I have known Nancy Berkowitz since she first moved to Maine as a young woman. She was a constant and loving contributor to Helen and Scott’s life, as well as to their myth. She is not the first whose work and devotion went unacknowledged by Helen, but she arguably gave more of herself than anyone else. Like the rest of us, she loved them anyhow. That the Nearings claimed the work of many hands for their own does not cancel out the good they did. They affected a great many lives for the better.
Helen and Scott are gone. Writing revisions to the story of Scott’s death serves no purpose. By writing of lies and myths at this time, LaConte has gone well over the line of propriety. Has she no shame? She knew the truth when they were alive, and denying it then has brought her much. (LaConte inherited a large part of Helen’s assets at her death.) She should let them rest in peace.
In 1985, when Helen and I began to talk about my being her biographer, I had little idea how complex and problematic the assignment would prove to be. I announced (fairly self-righteously, it seems to me now) that I would, of course, need to tell the truth about her life as I understood it. Helen assumed that I would tell the truth, which is one reason she asked me to wait until after she was gone. In the meantime, she helped me make a list of the necessary corrections to the record. It seemed to relieve her to ’fess up. I hadn’t guessed until then the degree of disparity between the public Good Life and the profoundly exemplary but very human life Helen and Scott lived privately. Nor had I realized the degree to which that disparity — and the challenge it presented to Scott’s beloved Truth and to her own spiritual aspirations — pained Helen.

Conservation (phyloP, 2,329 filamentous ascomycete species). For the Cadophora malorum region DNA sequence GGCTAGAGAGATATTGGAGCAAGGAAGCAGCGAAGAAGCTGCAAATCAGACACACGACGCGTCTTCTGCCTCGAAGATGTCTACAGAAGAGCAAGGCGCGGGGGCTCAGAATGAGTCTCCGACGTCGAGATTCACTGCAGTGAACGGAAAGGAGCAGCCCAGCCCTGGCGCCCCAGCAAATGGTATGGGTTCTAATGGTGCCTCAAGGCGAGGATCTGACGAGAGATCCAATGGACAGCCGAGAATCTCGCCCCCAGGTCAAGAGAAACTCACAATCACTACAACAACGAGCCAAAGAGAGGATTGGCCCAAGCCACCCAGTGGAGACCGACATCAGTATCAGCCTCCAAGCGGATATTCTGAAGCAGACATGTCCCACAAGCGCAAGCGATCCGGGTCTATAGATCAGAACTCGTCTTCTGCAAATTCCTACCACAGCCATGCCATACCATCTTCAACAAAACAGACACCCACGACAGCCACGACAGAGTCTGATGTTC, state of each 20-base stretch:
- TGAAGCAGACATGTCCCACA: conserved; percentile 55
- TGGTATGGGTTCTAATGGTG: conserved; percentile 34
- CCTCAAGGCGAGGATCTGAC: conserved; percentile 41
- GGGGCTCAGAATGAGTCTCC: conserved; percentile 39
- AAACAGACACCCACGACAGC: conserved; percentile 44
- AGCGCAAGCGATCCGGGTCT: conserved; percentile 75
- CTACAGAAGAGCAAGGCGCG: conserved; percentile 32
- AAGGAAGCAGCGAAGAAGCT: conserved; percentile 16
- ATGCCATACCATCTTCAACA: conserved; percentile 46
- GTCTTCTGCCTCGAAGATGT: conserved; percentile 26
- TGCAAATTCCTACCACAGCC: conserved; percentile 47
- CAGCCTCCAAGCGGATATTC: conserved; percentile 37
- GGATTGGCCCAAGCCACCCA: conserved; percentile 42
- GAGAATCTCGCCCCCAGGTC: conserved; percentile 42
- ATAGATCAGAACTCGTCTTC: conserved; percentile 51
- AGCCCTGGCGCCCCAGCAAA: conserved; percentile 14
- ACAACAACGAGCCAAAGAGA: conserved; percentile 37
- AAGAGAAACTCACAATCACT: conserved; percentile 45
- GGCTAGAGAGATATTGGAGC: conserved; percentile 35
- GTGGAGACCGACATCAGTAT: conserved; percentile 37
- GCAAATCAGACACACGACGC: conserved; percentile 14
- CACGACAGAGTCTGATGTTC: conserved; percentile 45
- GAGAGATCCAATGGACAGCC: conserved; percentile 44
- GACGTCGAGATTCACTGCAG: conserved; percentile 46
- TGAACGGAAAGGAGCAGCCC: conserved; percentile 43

Greene has got the dates right. In 1993, not long after I suggested to Helen that Nearing scholars would have a field day with The American Super-Race, the book mysteriously “disappeared” from her library. (Into the fire?) Though Scott was not inclined toward apology, he did openly rue his strained relationships with his family and, in his autobiography, The Making of a Radical, admitted to doubts about socialism as it had thus far been practiced. For the record, he had been separated from Nellie Seeds Nearing for a number of years before Helen came on the scene.
Heavrin seems to have missed my statement of purpose in the essay itself. It was never in the Nearing or Knothe makeup to let things “rest in peace,” especially not where getting at the truth was concerned.
As one of Helen’s several intimates and heirs, I wrestle daily with my responsibility to her, to her memory, and to her public. I’m torn between the urge to leave well enough alone and the desire to make well enough even better. I must determine whether and how to reveal what was hidden while preserving and enhancing all the good she and Scott did, even as Heavrin and his neighbors and fellow members of the Good Life Center struggle to determine what to change and what to preserve at Forest Farm, the manifest legacy of the Nearings’ lifework. In this, I take a cue from Scott: “The genius is not the man who makes no mistakes, but he who visualizes the right way and keeps on until he finds it.” (I’ll assume he used man out of habit.)
In her letter criticizing James Hillman’s acorn theory [Correspondence, July 1998], Dianea Kohl-Riise asked, “Are we still arguing over which came first, the chicken or the egg?” I think she has missed the point Hillman was making in the interview [“From Little Acorns,” March 1998]. He was challenging us in psychology to look beyond the pathologizing, diagnosing, theorizing, and treatment planning, and see the big picture: psychology as the work of soul. (Remember that psyche can also mean “soul.”) It really doesn’t matter which came first, the chicken or the egg; the soul was here before either of them.
Personally, after reading Hillman, I felt quite liberated. I could finally stop blaming my narcissistic mother and my absent father for all of life’s trials and tribulations. I also realized that perhaps I chose to blame them because it was safe; I didn’t have to take risks, because I was wounded by their parenting. I had to “work through” that before I could do anything. Now that I know my parents did the best they could with the tools they had, I feel as if a weight has been lifted. I am finally free to live my own life.